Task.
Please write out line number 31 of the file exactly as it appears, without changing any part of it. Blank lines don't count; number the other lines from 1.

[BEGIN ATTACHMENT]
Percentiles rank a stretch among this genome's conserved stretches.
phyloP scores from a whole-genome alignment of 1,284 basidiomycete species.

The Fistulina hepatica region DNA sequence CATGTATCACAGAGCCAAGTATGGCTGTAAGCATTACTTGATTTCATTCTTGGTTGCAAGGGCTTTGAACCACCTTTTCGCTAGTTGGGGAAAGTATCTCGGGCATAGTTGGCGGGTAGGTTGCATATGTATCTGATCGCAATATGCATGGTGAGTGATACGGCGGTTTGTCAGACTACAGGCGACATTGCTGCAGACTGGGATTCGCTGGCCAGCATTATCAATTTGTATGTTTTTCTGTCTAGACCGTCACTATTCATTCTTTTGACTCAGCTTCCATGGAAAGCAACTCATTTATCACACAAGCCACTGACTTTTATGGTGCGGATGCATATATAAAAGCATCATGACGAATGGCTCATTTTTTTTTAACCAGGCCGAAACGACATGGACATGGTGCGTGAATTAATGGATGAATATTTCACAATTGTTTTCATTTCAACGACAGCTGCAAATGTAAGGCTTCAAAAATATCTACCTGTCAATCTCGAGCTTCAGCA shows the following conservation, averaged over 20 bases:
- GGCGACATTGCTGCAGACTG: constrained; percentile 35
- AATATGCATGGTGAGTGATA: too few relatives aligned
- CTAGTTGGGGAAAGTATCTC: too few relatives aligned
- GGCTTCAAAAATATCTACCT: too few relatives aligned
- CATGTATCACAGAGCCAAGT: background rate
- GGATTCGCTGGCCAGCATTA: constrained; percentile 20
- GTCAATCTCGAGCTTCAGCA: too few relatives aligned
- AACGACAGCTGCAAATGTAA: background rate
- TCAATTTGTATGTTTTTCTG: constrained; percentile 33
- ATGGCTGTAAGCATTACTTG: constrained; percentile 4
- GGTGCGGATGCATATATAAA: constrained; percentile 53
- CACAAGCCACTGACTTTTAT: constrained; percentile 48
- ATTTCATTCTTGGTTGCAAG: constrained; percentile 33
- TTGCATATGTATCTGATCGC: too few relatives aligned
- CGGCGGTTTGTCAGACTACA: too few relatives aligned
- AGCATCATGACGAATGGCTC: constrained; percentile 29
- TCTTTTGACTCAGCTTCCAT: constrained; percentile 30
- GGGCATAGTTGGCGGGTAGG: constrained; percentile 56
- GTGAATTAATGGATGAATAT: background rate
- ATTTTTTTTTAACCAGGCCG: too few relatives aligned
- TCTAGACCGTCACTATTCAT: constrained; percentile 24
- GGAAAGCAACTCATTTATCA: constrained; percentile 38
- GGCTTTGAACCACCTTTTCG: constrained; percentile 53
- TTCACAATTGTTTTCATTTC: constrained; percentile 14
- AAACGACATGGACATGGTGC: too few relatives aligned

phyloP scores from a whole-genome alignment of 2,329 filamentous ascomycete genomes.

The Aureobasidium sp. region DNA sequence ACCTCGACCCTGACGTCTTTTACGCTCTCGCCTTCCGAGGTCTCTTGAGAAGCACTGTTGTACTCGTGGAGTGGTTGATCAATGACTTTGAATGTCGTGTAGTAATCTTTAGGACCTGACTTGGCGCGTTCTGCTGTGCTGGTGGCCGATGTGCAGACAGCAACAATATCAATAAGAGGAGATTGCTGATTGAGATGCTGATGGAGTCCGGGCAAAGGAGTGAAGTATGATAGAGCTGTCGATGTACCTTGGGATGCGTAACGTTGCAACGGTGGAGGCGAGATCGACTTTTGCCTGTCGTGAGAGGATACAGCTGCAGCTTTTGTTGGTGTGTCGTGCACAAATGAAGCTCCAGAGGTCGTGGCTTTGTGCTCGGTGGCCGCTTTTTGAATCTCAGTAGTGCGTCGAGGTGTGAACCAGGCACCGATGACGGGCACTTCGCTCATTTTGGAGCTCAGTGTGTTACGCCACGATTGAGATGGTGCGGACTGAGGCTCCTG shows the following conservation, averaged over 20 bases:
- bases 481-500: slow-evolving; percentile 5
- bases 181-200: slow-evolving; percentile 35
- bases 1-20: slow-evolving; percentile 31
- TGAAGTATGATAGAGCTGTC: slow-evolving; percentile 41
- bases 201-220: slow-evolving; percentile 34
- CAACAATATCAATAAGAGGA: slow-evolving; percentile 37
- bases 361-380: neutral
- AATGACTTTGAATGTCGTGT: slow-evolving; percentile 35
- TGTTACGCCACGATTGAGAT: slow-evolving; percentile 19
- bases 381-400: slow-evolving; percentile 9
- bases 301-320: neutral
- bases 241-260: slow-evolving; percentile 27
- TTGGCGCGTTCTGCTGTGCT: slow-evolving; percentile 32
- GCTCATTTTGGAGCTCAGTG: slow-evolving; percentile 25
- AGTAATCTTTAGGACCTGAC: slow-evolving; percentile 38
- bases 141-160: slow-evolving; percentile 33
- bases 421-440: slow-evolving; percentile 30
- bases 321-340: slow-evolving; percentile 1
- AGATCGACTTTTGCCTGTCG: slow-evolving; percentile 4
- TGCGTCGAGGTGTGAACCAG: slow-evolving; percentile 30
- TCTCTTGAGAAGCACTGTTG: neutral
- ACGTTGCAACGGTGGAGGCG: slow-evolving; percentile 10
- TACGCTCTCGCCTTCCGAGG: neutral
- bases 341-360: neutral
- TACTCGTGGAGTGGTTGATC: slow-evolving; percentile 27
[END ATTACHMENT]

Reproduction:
- bases 481-500: slow-evolving; percentile 5